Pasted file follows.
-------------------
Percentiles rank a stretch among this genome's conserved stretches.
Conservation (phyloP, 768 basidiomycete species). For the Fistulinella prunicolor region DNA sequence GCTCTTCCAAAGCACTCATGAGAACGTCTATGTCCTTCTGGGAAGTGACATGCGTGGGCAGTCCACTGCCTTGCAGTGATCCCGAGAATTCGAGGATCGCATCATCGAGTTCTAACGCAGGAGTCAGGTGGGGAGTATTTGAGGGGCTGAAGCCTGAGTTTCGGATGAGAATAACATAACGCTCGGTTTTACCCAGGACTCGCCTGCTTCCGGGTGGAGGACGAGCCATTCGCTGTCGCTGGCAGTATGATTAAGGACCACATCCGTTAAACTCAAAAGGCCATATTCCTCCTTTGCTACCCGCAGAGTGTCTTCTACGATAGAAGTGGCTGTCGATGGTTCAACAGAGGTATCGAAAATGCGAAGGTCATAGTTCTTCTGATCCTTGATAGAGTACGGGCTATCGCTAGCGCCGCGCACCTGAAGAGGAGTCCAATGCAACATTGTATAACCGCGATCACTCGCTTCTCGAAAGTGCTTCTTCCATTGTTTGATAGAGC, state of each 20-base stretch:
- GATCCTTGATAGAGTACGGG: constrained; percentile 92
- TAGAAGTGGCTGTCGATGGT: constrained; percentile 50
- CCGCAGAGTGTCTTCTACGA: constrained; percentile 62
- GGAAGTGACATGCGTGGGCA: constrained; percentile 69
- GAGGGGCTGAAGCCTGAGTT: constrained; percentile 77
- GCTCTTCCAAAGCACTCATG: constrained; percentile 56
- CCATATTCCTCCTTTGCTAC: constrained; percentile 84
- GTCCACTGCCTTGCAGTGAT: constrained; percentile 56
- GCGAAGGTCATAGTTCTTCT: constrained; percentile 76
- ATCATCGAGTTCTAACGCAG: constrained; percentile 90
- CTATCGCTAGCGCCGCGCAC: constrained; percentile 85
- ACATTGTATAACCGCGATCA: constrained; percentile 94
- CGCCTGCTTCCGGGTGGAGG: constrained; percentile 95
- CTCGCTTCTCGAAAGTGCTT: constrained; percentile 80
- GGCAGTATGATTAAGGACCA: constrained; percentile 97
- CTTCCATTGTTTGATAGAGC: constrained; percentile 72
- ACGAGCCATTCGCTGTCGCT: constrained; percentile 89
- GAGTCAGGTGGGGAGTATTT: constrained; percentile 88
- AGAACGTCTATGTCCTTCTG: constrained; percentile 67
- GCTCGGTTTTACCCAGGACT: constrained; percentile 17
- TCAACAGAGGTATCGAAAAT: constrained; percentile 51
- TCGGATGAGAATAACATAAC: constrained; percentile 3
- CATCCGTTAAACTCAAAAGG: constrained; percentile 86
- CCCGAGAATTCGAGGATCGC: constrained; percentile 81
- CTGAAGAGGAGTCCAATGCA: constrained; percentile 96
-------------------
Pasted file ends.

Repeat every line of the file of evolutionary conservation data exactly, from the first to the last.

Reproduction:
Percentiles rank a stretch among this genome's conserved stretches.
Conservation (phyloP, 768 basidiomycete species). For the Fistulinella prunicolor region DNA sequence GCTCTTCCAAAGCACTCATGAGAACGTCTATGTCCTTCTGGGAAGTGACATGCGTGGGCAGTCCACTGCCTTGCAGTGATCCCGAGAATTCGAGGATCGCATCATCGAGTTCTAACGCAGGAGTCAGGTGGGGAGTATTTGAGGGGCTGAAGCCTGAGTTTCGGATGAGAATAACATAACGCTCGGTTTTACCCAGGACTCGCCTGCTTCCGGGTGGAGGACGAGCCATTCGCTGTCGCTGGCAGTATGATTAAGGACCACATCCGTTAAACTCAAAAGGCCATATTCCTCCTTTGCTACCCGCAGAGTGTCTTCTACGATAGAAGTGGCTGTCGATGGTTCAACAGAGGTATCGAAAATGCGAAGGTCATAGTTCTTCTGATCCTTGATAGAGTACGGGCTATCGCTAGCGCCGCGCACCTGAAGAGGAGTCCAATGCAACATTGTATAACCGCGATCACTCGCTTCTCGAAAGTGCTTCTTCCATTGTTTGATAGAGC, state of each 20-base stretch:
- GATCCTTGATAGAGTACGGG: constrained; percentile 92
- TAGAAGTGGCTGTCGATGGT: constrained; percentile 50
- CCGCAGAGTGTCTTCTACGA: constrained; percentile 62
- GGAAGTGACATGCGTGGGCA: constrained; percentile 69
- GAGGGGCTGAAGCCTGAGTT: constrained; percentile 77
- GCTCTTCCAAAGCACTCATG: constrained; percentile 56
- CCATATTCCTCCTTTGCTAC: constrained; percentile 84
- GTCCACTGCCTTGCAGTGAT: constrained; percentile 56
- GCGAAGGTCATAGTTCTTCT: constrained; percentile 76
- ATCATCGAGTTCTAACGCAG: constrained; percentile 90
- CTATCGCTAGCGCCGCGCAC: constrained; percentile 85
- ACATTGTATAACCGCGATCA: constrained; percentile 94
- CGCCTGCTTCCGGGTGGAGG: constrained; percentile 95
- CTCGCTTCTCGAAAGTGCTT: constrained; percentile 80
- GGCAGTATGATTAAGGACCA: constrained; percentile 97
- CTTCCATTGTTTGATAGAGC: constrained; percentile 72
- ACGAGCCATTCGCTGTCGCT: constrained; percentile 89
- GAGTCAGGTGGGGAGTATTT: constrained; percentile 88
- AGAACGTCTATGTCCTTCTG: constrained; percentile 67
- GCTCGGTTTTACCCAGGACT: constrained; percentile 17
- TCAACAGAGGTATCGAAAAT: constrained; percentile 51
- TCGGATGAGAATAACATAAC: constrained; percentile 3
- CATCCGTTAAACTCAAAAGG: constrained; percentile 86
- CCCGAGAATTCGAGGATCGC: constrained; percentile 81
- CTGAAGAGGAGTCCAATGCA: constrained; percentile 96